Paul instructs that we have a guaranteed contract of ownership with God. He has taken possession of our lives through the investment of Jesus Christ. He gives the Holy Spirit as a down payment (pledge) as the means for permanently securing the relationship. 

Adam and Eve, after they sinned, had an enormous need in their lives to feel secure with God again. This condition is in all of us, pushing us to discover answers so that we can live assured of our relationship with God whether Christian or not.  To use another business term, we need to be “rendered certain.” 

The exchanged life renders certain our relationship with God. There is never any doubt about His unconditional love and acceptance. That is to say, we are not left trying to keep short accounts with God, begging Him for forgiveness of sins and wondering if He is going to inflict His punishment on us for the sins we've overlooked or did not take seriously. Many sincere Christians have a distorted mindset about God thinking He loves them both conditionally and unconditionally. Is it any wonder that some eventually believe they can lose their salvation over their failures? And is it equally amazing that they can believe God will distance Himself from them because of sin?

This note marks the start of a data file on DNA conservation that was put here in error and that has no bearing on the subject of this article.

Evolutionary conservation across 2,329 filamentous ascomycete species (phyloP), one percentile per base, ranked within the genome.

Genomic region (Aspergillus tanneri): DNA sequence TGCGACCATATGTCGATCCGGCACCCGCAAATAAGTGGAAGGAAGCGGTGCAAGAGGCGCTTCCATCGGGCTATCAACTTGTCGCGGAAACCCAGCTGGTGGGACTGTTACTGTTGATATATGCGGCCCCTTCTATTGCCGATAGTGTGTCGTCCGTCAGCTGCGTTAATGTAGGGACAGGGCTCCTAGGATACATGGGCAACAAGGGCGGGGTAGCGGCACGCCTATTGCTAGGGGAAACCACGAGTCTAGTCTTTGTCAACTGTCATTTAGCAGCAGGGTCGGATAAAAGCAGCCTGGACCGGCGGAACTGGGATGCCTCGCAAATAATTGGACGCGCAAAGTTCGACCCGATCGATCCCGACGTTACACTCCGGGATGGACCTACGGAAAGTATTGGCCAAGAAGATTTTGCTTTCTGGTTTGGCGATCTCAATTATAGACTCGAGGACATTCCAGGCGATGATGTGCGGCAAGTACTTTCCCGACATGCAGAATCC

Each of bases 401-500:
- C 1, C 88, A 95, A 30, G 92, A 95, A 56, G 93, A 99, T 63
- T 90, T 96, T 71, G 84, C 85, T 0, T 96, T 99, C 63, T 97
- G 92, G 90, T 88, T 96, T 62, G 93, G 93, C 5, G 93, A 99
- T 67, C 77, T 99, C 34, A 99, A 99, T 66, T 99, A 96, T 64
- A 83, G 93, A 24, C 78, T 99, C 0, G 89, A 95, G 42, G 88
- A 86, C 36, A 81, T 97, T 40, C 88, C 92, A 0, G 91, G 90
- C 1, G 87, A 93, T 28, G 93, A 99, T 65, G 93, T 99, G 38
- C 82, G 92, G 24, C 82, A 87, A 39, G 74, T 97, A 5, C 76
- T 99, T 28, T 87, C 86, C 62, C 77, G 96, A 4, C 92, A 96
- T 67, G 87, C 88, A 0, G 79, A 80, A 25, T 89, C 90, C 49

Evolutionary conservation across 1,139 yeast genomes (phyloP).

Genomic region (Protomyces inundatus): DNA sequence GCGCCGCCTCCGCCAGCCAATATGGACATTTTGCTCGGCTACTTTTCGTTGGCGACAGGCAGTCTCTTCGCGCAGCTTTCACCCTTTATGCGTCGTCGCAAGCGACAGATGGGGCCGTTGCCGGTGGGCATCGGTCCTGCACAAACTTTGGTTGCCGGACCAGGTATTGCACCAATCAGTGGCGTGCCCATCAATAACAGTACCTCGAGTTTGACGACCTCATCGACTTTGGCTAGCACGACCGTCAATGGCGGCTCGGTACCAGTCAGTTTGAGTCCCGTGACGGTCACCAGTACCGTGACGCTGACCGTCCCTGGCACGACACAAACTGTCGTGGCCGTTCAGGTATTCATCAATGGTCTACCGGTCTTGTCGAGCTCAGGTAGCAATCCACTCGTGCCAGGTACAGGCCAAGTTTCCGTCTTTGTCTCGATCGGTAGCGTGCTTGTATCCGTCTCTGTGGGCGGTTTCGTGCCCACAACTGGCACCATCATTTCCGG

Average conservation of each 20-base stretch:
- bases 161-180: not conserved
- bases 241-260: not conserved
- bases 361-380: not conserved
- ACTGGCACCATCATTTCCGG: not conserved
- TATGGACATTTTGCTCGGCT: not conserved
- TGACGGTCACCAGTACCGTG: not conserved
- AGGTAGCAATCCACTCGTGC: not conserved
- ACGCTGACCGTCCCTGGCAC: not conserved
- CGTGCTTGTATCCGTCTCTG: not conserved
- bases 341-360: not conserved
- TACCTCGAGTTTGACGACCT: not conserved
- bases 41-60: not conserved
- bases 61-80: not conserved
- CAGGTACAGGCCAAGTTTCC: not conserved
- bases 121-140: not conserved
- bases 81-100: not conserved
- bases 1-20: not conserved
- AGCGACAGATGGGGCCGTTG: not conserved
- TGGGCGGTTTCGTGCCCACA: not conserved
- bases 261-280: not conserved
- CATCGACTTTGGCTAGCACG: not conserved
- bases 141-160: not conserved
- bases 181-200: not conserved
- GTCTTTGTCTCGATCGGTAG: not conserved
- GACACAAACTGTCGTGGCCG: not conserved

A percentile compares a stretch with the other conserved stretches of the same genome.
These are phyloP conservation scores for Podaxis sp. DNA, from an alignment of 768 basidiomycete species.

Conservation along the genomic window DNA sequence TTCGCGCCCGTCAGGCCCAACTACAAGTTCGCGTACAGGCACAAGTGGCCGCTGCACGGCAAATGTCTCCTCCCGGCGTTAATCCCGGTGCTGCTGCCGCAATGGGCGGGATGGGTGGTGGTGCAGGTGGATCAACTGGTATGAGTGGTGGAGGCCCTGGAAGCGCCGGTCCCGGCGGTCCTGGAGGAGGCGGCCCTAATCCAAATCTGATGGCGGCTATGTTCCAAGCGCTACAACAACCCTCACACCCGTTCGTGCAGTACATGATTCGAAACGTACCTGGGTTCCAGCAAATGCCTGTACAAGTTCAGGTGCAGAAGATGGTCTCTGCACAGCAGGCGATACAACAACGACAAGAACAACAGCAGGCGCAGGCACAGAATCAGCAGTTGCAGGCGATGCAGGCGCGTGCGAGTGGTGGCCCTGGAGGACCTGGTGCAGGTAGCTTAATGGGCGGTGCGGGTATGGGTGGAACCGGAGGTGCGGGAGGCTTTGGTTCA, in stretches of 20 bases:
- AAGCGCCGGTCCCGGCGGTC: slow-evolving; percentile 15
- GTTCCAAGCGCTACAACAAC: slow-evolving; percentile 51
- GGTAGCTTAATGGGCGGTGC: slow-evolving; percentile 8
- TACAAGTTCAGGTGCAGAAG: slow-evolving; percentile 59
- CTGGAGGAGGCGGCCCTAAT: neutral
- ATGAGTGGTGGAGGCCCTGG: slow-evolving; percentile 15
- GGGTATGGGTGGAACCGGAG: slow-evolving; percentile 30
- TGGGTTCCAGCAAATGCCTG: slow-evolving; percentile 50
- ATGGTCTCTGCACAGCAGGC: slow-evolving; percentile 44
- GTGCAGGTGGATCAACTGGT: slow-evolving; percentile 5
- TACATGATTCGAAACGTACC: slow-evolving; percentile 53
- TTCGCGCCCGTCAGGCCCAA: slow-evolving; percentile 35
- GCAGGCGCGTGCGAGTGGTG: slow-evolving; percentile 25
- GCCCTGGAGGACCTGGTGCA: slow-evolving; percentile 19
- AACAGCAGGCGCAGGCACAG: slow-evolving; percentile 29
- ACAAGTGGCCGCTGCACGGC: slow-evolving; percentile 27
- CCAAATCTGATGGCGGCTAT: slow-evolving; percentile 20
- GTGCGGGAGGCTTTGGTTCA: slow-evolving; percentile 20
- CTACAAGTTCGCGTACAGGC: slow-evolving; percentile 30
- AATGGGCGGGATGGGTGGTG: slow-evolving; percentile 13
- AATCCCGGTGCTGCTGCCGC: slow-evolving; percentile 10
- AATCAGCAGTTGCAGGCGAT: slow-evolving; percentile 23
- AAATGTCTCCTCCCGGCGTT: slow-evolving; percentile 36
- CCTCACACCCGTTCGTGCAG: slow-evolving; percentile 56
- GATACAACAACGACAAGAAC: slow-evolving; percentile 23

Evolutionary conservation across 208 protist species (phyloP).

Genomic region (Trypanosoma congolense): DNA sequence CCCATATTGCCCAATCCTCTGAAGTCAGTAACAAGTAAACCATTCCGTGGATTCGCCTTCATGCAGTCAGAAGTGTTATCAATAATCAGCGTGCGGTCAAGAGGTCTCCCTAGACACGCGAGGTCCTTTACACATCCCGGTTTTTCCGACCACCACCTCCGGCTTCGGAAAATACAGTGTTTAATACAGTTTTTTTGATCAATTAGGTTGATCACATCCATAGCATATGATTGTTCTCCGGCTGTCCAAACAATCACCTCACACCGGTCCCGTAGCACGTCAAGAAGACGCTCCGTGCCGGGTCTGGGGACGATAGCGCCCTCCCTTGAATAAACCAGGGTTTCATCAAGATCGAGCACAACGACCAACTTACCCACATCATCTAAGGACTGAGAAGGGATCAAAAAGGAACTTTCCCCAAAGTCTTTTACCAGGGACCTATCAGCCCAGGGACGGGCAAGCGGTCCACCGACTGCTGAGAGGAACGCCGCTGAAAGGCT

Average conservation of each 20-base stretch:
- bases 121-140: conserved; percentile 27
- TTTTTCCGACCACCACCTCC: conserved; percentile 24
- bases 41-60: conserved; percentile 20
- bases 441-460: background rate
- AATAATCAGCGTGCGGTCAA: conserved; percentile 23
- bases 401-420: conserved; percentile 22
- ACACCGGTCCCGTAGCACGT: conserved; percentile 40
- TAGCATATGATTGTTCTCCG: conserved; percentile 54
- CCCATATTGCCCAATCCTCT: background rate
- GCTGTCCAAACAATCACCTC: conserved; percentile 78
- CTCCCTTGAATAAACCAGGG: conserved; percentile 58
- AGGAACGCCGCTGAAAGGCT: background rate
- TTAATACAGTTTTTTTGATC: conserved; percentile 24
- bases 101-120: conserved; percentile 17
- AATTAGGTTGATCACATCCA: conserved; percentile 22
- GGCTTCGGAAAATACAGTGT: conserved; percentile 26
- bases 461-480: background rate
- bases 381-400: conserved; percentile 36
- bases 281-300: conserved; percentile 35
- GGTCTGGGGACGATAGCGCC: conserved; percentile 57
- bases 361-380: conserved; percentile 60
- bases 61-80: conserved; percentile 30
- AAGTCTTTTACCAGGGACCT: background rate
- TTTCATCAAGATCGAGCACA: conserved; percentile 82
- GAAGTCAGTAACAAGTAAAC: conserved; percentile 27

All of this crazy thinking is the result of believing there is nothing complete in our spiritual lives. And so we go down the road of purpose-driven living, thinking more commitment, more goals, more discipline and more involvement will please God and reduce His displeasure. We’re reassured with these words, “For in Him all the fullness of Deity dwells in bodily form, 10 and in Him you have been made complete.” (Colossians 2:9-10)
 

The exchanged life is God’s solution for sin and broken relationships. When we come to grips with our unconditional forgiveness, acceptance, reconciliation, love and completeness in Christ, our joy, appreciation and thankfulness will be unending.


Cheers to His grace!


 

**Also see article: “What Was Exchanged-Contrasting Pre and Post Conversion"